Lynyrd Skynyrd, Bad Company, Slobberbone at the Verizon Theater, 7/10/13: Review

Categories: Last Night

Lynyrd Skynyrd | Bad Company | Slobberbone
Verizon Theater
July 10, 2013

A surprisingly loud and diverse crowd made their way to Grand Prairie last night to catch an oddly matched line-up of classic rock from the '70s and '80s. And Slobberbone was there as well.

While in line for a beer, some guy asked to anyone at all, "Who the hell are Slobberbone?"

I responded, "A great local band."

"Do they have any hits?" the same guy asked.

"No, but every song should have been," was the best that I could muster.

And so the night began with Brent Best and crew blasting out some seriously loud alt-country to a very accommodating collection of forty-, fifty- and sixtysomethings. Sure, only about half of those who had purchased tickets were in attendance at that time, but Slobberbone did every bar band proud by slashing and burning through songs such as "I'll Be Damned" and "Placemat Blues" while looking like the bastard sons of the headlining band.

Next up was Bad Company, a band fronted by the 63-year-old Paul Rogers. Not only did Rogers not look his age, he sounded like a man in his 30s. Indeed, the entire band (including the 69-year-old guitarist Mick Ralphs) rocked ferociously from start to finish.

Beginning with "Rock and Roll Fantasy," Bad Company had a passion and an energy that belied the ages of both the band members and the audience that came to cheer them on.

There's nothing complex about the music of Bad Company. This is meat and potatoes rock based on the blues, but without the subtleties that Led Zeppelin raised from similar influences. Rogers has a great rock and roll voice, but his lyrics are strictly pedestrian. Nevertheless, the guy can still command a stage. Live, his songs take on a more demanding presence. Hearing Rogers belt out "Ready for Love" was like revisiting a joyful high school memory. Seeing him on stage looking fit and invigorated hopefully will inspire some audience members to mix in a salad and a few hours on the stationary bicycle.

Location Info


Verizon Theatre at Grand Prairie

1001 Performance Place, Grand Prairie, TX

Category: Music

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jesus you are terrible smyers, every review you have has something wrong or ridiculous, i swear you just copy other critics reviews.  you dont even have the right names on this one.  you continue to suck everytime.  i know its fun to say youre a music critic but you dont know anything about music dude


Fantastic.  Thank you so much for the correction.  Clearly his last name was a critical part of my post.  I'm sure you have never made a similar error, or are you a self-proclaimed "boob"?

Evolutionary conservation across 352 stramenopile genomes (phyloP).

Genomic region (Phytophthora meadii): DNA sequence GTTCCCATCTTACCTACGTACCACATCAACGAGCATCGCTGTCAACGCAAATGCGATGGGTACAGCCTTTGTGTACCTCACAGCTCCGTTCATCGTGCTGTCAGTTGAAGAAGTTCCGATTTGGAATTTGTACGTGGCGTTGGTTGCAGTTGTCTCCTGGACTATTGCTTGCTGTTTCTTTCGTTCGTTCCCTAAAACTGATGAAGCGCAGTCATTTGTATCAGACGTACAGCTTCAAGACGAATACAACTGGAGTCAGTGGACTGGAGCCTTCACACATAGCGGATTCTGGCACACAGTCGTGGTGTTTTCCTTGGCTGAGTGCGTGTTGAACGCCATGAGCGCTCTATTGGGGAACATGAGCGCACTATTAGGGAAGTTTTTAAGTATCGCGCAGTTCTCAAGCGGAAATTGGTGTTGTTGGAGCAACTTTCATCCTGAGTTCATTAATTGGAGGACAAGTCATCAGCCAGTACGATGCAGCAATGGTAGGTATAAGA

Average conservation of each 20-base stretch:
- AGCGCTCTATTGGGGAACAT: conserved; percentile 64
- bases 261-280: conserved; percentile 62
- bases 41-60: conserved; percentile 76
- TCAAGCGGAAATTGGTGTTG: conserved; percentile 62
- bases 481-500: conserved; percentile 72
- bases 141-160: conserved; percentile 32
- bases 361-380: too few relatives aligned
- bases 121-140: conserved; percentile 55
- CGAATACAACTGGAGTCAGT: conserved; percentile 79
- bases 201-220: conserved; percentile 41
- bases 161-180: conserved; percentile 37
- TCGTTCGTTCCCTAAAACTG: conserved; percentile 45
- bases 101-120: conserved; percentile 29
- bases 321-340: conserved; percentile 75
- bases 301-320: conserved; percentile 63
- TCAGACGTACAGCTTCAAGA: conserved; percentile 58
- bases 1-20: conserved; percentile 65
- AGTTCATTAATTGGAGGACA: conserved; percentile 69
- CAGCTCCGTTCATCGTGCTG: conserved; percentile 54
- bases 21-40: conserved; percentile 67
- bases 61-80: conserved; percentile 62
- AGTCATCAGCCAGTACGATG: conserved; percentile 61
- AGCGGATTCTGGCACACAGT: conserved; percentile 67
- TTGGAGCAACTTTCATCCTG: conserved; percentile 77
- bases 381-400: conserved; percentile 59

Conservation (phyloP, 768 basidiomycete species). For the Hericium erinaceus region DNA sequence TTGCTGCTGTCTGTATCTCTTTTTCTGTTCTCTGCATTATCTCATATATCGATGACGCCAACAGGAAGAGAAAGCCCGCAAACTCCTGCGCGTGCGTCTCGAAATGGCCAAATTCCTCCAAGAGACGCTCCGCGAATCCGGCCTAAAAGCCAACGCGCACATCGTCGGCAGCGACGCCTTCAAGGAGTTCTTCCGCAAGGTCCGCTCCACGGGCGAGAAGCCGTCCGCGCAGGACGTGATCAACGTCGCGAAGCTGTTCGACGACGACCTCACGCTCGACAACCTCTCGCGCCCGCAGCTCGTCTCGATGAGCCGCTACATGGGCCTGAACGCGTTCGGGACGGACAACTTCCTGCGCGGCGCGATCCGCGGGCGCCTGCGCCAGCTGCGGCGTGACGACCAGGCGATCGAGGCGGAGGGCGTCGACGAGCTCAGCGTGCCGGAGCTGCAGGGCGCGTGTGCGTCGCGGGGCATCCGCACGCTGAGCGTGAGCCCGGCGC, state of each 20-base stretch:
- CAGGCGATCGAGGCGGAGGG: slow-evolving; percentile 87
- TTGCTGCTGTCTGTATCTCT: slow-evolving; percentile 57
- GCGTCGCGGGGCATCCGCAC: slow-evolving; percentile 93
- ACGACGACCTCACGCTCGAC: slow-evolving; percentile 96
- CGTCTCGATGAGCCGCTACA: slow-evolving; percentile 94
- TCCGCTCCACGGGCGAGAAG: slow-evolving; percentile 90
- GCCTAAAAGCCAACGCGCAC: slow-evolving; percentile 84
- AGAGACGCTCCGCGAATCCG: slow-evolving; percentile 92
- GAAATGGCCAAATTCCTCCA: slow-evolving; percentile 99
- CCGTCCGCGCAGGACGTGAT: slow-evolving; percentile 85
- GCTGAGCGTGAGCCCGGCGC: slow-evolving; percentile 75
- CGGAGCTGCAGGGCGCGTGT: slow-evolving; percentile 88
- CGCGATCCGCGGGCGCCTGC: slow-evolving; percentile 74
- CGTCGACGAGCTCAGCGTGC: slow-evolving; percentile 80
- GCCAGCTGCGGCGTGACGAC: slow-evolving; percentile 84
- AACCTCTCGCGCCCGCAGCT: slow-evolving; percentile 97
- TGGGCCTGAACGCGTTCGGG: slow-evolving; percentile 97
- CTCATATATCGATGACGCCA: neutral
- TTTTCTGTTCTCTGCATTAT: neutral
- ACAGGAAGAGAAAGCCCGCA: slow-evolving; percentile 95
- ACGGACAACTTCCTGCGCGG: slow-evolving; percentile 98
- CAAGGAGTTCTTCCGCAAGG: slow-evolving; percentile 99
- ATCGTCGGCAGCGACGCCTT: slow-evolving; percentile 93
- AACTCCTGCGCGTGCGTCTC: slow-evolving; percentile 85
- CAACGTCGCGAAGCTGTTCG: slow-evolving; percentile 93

Granted, I'm a huge Lynyrd Skynyrd fan, and have been since the 70's.  However, your review comes across as if you had already made up your mind about Skynyrd's performance based on your attitude about there being only one original member.  You don't point to any specifics about the performance that made them sound like a formulaic business model.  

I saw this tour a few weeks ago.  At the show here, the acts were reversed.  Skynyrd came on first and Bad Company followed.  Forget about my impressions, since I am a Skynyrd fan, but I heard a number of people at the show say Skynyrd was better than Bad Company.  Typical was "Bad Company is good, but Skynyrd ROCKED!".  

My personal view was that Bad Company seemed more like a money grab.  I have always been a fan of Bad Company, and was excited to see them reuinited with Paul Rogers, who has an amazing voice.  However, I was disappointed.  I like when artists change songs up a little bit in concert, but on virtually every song, Rogers took the vocals in different directions than the recorded version, and usually in what felt like an easier, lazy direction.   

I get that people may disregard the current version of Skynyrd because of having only one original member.  But at least this version of Skynyrd does still record new music and is an ongoing effort.  Bad Company hasn't done anything (especially this lineup) in years and has no plans of doing anything after this short tour.  Some might say that comes across more as a money-making operation than as a real band.


@smyersdontknowmusic who are you? what have you written? one letter off one band member and you are all pissed? where have i copied anyone's review? when you get something published, please let me know. 


@SkynyrdFan They're both money-making operations. Even far superior talents (e.g., the Stones, Macca) are little but cash-generating juggernauts anymore. If they're still musically competent and exhibit some spark of passion, so much the better. But, I mean.

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